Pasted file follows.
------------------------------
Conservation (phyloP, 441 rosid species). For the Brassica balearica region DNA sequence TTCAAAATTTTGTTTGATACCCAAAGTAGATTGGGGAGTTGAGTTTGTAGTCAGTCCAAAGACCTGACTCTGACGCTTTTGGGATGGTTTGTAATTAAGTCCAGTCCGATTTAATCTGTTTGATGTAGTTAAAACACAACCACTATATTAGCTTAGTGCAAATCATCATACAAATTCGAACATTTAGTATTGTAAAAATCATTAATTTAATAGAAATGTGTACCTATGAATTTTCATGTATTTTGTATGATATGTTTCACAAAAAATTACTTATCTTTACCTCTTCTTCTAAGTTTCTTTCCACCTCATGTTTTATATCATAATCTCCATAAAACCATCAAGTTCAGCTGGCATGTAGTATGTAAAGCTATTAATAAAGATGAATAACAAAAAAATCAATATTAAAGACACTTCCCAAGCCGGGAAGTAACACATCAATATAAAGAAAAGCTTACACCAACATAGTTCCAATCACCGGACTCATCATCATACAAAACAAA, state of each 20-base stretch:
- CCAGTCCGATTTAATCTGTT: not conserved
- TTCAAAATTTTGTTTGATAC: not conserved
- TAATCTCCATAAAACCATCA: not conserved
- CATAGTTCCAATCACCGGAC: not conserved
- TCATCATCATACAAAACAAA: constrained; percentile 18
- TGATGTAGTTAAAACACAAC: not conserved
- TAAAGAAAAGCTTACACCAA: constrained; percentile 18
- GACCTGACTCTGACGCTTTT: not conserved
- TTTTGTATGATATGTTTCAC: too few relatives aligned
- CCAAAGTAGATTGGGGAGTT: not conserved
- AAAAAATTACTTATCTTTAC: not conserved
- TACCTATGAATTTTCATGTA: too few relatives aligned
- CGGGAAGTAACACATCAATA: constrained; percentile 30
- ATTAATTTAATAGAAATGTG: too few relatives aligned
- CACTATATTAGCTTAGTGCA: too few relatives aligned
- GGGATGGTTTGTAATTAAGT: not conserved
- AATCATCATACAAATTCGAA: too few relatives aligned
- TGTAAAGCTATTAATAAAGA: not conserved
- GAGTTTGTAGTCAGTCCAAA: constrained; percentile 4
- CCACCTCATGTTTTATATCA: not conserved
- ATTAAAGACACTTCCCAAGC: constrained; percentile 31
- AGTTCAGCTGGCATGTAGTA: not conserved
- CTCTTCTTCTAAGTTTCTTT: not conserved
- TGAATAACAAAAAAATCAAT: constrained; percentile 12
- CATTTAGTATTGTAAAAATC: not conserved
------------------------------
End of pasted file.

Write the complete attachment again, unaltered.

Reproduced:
Conservation (phyloP, 441 rosid species). For the Brassica balearica region DNA sequence TTCAAAATTTTGTTTGATACCCAAAGTAGATTGGGGAGTTGAGTTTGTAGTCAGTCCAAAGACCTGACTCTGACGCTTTTGGGATGGTTTGTAATTAAGTCCAGTCCGATTTAATCTGTTTGATGTAGTTAAAACACAACCACTATATTAGCTTAGTGCAAATCATCATACAAATTCGAACATTTAGTATTGTAAAAATCATTAATTTAATAGAAATGTGTACCTATGAATTTTCATGTATTTTGTATGATATGTTTCACAAAAAATTACTTATCTTTACCTCTTCTTCTAAGTTTCTTTCCACCTCATGTTTTATATCATAATCTCCATAAAACCATCAAGTTCAGCTGGCATGTAGTATGTAAAGCTATTAATAAAGATGAATAACAAAAAAATCAATATTAAAGACACTTCCCAAGCCGGGAAGTAACACATCAATATAAAGAAAAGCTTACACCAACATAGTTCCAATCACCGGACTCATCATCATACAAAACAAA, state of each 20-base stretch:
- CCAGTCCGATTTAATCTGTT: not conserved
- TTCAAAATTTTGTTTGATAC: not conserved
- TAATCTCCATAAAACCATCA: not conserved
- CATAGTTCCAATCACCGGAC: not conserved
- TCATCATCATACAAAACAAA: constrained; percentile 18
- TGATGTAGTTAAAACACAAC: not conserved
- TAAAGAAAAGCTTACACCAA: constrained; percentile 18
- GACCTGACTCTGACGCTTTT: not conserved
- TTTTGTATGATATGTTTCAC: too few relatives aligned
- CCAAAGTAGATTGGGGAGTT: not conserved
- AAAAAATTACTTATCTTTAC: not conserved
- TACCTATGAATTTTCATGTA: too few relatives aligned
- CGGGAAGTAACACATCAATA: constrained; percentile 30
- ATTAATTTAATAGAAATGTG: too few relatives aligned
- CACTATATTAGCTTAGTGCA: too few relatives aligned
- GGGATGGTTTGTAATTAAGT: not conserved
- AATCATCATACAAATTCGAA: too few relatives aligned
- TGTAAAGCTATTAATAAAGA: not conserved
- GAGTTTGTAGTCAGTCCAAA: constrained; percentile 4
- CCACCTCATGTTTTATATCA: not conserved
- ATTAAAGACACTTCCCAAGC: constrained; percentile 31
- AGTTCAGCTGGCATGTAGTA: not conserved
- CTCTTCTTCTAAGTTTCTTT: not conserved
- TGAATAACAAAAAAATCAAT: constrained; percentile 12
- CATTTAGTATTGTAAAAATC: not conserved